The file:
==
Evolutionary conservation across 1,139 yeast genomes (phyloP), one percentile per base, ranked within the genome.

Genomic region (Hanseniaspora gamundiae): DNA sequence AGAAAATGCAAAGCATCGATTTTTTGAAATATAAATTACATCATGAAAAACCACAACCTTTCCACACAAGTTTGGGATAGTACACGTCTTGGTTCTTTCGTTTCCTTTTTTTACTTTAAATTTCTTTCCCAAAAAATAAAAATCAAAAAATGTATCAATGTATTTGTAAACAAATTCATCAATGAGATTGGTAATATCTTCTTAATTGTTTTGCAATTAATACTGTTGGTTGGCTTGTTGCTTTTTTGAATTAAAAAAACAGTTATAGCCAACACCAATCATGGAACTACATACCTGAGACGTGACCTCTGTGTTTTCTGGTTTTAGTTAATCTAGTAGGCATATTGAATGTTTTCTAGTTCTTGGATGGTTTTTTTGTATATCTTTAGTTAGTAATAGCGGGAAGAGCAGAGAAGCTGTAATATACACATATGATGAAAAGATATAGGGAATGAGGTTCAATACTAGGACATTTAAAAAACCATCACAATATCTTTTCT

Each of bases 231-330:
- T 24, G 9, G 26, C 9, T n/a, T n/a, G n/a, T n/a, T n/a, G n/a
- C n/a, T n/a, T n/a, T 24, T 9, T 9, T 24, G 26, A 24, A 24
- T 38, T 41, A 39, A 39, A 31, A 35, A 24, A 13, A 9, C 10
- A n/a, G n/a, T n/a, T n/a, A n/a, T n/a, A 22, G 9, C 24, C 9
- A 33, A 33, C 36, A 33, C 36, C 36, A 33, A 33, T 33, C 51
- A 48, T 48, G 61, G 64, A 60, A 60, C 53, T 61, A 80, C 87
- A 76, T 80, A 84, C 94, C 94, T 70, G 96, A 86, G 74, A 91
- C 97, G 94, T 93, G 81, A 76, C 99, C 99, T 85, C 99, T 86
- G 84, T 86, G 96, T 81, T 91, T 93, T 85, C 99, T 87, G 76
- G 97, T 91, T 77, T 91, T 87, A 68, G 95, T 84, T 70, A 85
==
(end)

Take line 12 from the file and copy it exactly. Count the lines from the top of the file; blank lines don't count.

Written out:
- G 84, T 86, G 96, T 81, T 91, T 93, T 85, C 99, T 87, G 76